Tuesday, August 30, 2022

Jerry Long #01 - Code Three (aka Dead Shot)

James M. Fox was actually Johannes Matthijs Willem Knipsheer, a Dutch author born in 1908. He moved to Los Angeles after WWII and started writing mystery novels. His best known work is the Johnny and Suzy Marshall series, published between 1943-1957. My first experience with Fox is his three book series of police procedural novels starring Detective Sergeant Jerry Long. To test the waters,  I tried the series debut, Code Three, originally published in hardcover by Little Brown in 1953. It was published as a paperback in 1955 by Bantam under their Pennant Mystery brand (P79). At some point the book was also published as Dead Shot

Jerry Long, and his partner Chuck Conley, are called to the scene when a dead body is found under a tree in the park. The dead guy's gruesome appearance suggests he had been given the boots by some tough guys and then dumped. The only identification is a tattoo, which prompts Long to call his buddy at the precinct's records department to inquire about it. 

The dead guy is identified as a local bookie, so Long pursues the guy's ex-wife, a fleeing woman named Jenny, to get some answers. When he drives up to her apartment, guns explode and the woman runs for safety. Later, Long connects the clues that lead to a powerhouse mobster named Manny. Where the book gets really interesting is that Long, who's a city detective, collides with the county sheriff's office. The tug-of-war is one of those “you're traipsing on our turf” territorial disputes. However, Long finds evidence that Manny is controlling the county cops, which forces him on the outside of the investigation.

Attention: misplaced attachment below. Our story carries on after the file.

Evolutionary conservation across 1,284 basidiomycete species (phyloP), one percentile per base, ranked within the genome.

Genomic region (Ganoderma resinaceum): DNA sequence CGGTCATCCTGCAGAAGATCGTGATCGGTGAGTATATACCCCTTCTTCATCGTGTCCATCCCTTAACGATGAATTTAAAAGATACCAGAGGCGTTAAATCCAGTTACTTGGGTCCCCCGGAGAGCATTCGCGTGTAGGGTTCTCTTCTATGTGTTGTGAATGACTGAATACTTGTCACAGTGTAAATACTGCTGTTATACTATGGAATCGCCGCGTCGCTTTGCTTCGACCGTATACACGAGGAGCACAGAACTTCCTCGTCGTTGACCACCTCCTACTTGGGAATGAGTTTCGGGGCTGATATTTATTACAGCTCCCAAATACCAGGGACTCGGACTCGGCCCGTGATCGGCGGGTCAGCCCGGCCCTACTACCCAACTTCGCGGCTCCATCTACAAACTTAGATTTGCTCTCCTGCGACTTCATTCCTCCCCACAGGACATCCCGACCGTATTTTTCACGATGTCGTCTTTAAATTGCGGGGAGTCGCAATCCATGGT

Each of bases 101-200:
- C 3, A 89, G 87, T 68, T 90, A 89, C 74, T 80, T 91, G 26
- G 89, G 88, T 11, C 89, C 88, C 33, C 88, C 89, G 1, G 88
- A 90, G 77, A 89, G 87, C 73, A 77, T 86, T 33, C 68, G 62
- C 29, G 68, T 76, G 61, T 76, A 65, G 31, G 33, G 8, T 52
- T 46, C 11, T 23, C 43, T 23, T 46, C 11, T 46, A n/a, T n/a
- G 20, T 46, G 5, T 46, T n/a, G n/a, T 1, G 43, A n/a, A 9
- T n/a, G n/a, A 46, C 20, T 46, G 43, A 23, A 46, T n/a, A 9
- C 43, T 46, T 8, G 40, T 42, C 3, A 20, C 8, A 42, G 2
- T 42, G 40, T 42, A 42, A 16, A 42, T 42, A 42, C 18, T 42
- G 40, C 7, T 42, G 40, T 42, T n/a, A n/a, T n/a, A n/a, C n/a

Code Three reminded me of a 1958 paperback called City Limits, the second installment of the Mike Macauley series written by Richard Deming using the pseudonym Nick Marino. The central plot of the city versus county law enforcement is similar, complete with the mobster and the hero colliding. Typically, these story elements are often found in crime-fiction detective novels. Adding to the gritty, hardboiled style, I found Fox's writing similar to Mickey Spillane – blood and guts, tough guy talk with fisticuffs, babes, and cold steel. 

My major drawback to Fox's Code Three is the story seems jumbled, fragmented, and often dense in the details. I had a very hard time understanding what was happening, and couldn't quite comprehend the flow of events. Even at a relatively short 120 pages, I struggled to finish this book. I found myself counting pages, which is a surefire signal that I'm completely lost. I love the main character, found his tactics compelling, but the plot development and presentation was jarring. I'm not giving up on Fox with just a small sample size. But, surely you can do better than Code Three if you want to sample the author's work. Buy a copy of this book HERE.

Jerry Long Series

1. Code Three (aka Dead Shot) 1953
2. Free Ride (1957)
3. Dead Pigeon (1967)

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